Funding for lending terms, available funding and usage varied across jurisdictions

The size of these programmes varies considerably across countries (Graph A, left-hand panel). The largest programme in terms of total funding committed is the ECB's, at over 16% of the euro area's 2020 GDP. By contrast, Saudi Arabia has the smallest programme, amounting to 0.5% of its GDP. In the United Kingdom and Switzerland, there is no upper limit on available funding, hence resources channelled through the programme depend entirely on the demand from banks and the extent to which they satisfy the underlying conditions.

FFL programmes also vary in terms of loan maturities and pricing (Graph A, centre and right-hand panels). For example, the ECB's TLTRO III programme provides funding with a maturity of three years, while the repayment period is limited to six months in Chinese Taipei and just one month in South Korea. In most countries, interest charged on the funding to banks is set at a benchmark rate, such as the overnight interbank rate or the policy rate. In Hungary, Chinese Taipei and South Korea, the rate is actually set below the relevant benchmark to further encourage use.

The use of the FFL programme was also quite disparate. Among countries for which usage data are available, Australia had the highest take-up, reaching 7% of its 2020 GDP as of Q2 2021. Banks in the United Kingdom, Hungary and Sweden also utilised a sizeable amount of funds, at over 3% of the respective country's GDP.

iconThe views expressed are those of the authors and do not necessarily reflect those of the Bank for International Settlements.

Policymakers implemented many different measures in a very brief time span. We map these measures across countries and regions, focusing on implementations in the first half of 2020, which allows us to capture most of the policy response to the Covid-19 shock.

Which policies were implemented?

Policy actions varied across countries. Many measures consisted of relaxing existing policies, so countries with tighter ones in place had more scope for adjustment. In general, authorities in advanced economies had more fiscal space to fund costly measures than those in emerging market economies (EMEs).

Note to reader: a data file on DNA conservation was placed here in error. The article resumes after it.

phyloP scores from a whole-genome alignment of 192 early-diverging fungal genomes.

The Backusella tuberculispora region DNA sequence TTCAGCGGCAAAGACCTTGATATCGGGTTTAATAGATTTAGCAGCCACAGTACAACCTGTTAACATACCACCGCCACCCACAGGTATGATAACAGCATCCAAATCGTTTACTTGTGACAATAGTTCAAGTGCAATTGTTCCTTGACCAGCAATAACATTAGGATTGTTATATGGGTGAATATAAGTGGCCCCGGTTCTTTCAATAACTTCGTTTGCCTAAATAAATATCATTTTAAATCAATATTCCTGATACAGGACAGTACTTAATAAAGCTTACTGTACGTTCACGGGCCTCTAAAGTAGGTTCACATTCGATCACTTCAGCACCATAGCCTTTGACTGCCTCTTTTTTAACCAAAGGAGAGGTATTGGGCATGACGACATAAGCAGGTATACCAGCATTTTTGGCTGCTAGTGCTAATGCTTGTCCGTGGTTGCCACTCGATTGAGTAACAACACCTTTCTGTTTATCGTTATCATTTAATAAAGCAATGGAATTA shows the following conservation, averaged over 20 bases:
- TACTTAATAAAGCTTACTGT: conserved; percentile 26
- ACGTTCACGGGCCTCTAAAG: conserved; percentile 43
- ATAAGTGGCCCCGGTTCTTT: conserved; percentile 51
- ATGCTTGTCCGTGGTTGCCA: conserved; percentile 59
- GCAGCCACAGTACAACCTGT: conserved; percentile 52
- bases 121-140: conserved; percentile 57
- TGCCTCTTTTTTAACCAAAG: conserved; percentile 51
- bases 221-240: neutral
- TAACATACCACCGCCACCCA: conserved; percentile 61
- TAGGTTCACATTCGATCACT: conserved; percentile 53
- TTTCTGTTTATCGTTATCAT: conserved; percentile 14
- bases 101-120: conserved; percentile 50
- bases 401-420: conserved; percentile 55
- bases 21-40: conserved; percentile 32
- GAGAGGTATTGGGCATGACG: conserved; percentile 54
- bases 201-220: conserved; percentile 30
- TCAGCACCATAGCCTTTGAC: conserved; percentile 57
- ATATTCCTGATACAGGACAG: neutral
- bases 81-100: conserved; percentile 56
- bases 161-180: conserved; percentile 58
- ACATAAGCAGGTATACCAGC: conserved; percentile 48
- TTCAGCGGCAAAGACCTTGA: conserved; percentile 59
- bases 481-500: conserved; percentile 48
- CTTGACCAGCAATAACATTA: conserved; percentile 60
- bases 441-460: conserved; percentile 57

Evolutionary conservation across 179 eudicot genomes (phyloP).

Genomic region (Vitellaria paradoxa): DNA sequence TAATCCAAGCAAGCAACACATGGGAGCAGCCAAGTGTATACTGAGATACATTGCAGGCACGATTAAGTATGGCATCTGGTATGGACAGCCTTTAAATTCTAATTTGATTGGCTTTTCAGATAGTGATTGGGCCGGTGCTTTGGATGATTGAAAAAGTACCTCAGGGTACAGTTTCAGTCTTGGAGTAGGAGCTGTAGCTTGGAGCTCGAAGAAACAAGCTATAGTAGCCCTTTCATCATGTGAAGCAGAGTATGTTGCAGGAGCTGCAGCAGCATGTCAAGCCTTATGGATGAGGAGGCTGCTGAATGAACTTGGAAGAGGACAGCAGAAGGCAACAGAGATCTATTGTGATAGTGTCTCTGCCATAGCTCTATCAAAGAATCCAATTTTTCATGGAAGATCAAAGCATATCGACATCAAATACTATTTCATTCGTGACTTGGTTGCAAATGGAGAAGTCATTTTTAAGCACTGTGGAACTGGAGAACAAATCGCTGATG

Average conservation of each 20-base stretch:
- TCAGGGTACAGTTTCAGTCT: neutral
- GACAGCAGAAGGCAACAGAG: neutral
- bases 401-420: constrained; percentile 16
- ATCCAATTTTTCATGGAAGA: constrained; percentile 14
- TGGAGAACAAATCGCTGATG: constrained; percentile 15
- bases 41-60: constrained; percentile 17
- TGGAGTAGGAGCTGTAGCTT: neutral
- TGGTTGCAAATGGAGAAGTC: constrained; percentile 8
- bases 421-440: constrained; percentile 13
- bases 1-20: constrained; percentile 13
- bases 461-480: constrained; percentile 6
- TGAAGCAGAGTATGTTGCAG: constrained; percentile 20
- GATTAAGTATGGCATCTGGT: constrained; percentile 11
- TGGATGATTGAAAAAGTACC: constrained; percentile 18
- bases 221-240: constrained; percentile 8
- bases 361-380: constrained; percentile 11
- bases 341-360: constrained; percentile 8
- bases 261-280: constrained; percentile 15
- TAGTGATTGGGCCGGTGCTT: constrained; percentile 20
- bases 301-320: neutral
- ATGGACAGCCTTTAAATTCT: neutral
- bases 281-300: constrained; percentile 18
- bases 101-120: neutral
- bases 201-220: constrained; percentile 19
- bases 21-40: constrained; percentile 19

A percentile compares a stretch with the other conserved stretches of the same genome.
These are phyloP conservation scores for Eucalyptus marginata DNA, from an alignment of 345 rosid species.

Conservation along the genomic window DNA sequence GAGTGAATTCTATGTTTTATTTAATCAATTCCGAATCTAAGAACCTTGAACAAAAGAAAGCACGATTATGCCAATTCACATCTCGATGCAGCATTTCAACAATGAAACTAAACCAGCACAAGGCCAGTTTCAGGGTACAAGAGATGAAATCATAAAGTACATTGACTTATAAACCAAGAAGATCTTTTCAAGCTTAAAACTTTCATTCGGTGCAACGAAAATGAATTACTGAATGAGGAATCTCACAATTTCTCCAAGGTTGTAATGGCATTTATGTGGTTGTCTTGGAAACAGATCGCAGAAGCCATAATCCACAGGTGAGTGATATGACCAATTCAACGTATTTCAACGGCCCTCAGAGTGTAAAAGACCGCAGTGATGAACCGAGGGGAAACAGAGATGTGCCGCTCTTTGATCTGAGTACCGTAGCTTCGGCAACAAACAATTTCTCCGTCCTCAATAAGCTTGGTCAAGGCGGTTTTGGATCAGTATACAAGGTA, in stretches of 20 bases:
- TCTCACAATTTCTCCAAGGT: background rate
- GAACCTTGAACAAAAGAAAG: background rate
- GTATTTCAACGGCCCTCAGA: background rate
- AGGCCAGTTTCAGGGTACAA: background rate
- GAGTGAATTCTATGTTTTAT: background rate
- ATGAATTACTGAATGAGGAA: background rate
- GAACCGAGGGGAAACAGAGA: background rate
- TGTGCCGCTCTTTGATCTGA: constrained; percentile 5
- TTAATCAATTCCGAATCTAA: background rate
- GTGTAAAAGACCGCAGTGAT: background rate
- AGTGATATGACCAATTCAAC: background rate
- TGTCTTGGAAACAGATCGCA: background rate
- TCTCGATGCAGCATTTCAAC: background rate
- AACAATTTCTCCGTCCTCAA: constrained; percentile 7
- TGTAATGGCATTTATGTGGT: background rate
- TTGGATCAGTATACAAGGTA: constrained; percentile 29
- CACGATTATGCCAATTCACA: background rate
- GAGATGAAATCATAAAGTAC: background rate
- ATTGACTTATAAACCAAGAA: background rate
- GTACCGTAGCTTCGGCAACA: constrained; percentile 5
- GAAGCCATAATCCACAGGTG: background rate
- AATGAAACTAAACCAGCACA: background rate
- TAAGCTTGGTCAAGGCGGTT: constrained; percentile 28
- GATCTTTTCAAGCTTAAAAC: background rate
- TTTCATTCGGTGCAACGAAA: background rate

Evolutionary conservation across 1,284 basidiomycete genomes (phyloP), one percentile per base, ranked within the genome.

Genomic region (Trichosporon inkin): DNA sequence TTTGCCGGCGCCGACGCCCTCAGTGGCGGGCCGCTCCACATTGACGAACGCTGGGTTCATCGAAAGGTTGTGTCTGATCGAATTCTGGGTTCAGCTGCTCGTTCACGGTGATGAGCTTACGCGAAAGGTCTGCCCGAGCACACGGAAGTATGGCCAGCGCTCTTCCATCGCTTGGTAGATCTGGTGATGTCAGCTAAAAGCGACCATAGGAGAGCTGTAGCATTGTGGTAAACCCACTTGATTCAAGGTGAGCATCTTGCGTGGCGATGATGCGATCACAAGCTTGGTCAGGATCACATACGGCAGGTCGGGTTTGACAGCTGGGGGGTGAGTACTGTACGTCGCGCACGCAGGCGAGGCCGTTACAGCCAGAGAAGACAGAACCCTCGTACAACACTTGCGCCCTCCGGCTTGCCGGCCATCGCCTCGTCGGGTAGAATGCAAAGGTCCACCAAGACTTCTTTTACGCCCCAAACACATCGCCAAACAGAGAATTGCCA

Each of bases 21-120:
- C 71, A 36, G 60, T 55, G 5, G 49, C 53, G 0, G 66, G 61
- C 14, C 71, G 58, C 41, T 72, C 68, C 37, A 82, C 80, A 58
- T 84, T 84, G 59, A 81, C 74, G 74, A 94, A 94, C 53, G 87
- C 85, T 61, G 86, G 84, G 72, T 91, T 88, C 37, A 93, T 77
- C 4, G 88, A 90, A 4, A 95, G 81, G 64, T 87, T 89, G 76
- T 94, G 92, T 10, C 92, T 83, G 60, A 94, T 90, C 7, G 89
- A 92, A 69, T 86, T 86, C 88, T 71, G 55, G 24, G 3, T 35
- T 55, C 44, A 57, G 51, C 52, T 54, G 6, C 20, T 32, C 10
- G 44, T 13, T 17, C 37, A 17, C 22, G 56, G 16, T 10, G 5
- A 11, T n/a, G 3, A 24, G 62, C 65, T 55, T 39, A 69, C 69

Advanced economies implemented a number of measures targeted at increasing banks' balance sheet capacity. Nearly all of them relaxed capital and liquidity requirements, and encouraged flexibility in the calculation of expected losses and the classification of non-performing loans (Graph 1, left-hand panel). Capital payout restrictions varied across regions: they were concentrated in Europe, where the European Central Bank (ECB) took the lead, and were implemented by only 60% of the non-European countries in our sample.

Measures to enhance banks' balance sheet capacity in emerging markets varied much more than in advanced economies. Most EMEs in our data implemented moratoriums on loan payments, provided relief from liquidity requirements and granted flexibility as regards the recognition of losses and the treatment of non-performing loans. That said, less than 60% of these EMEs used measures directly addressing capital requirements, buffers or payouts (Graph 1, right-hand panel). Asian EMEs resorted to such measures the least.

In turn, measures to incentivise lending were adopted by similar proportions of advanced and emerging market economies in our sample. Virtually all countries implemented loan guarantees and fiscal transfers, and expanded their lending operations. The notable exception has to do with funding for lending programmes, which were put in place across most European countries (many falling under the ECB programme) but only in around 20% of the EMEs in our database (Box).

Policy measures implemented during the Covid crisis to support bank lending

How did the size and terms of policies vary?

While the general policy types tended to be similar across countries, some of the specific features differed considerably. For instance, many jurisdictions implemented payout restrictions, but some only restricted share buybacks or executive bonuses (Canada and Singapore) while others froze dividend payments as well (euro area, Brazil, United Kingdom and South Africa; see Svoronos and Vrbaski (2020)). Similarly, the scope of loans that qualified for debt moratoriums varied significantly: some covered all types of existing loans, while others only covered loans to specific sectors or to SMEs. Moreover, in some countries such as Spain or the United States, debt repayment moratoriums were mandated by legislation, while in others, including Australia and South Africa, they were encouraged by policymakers and industry associations (Coelho and Zamil (2020)).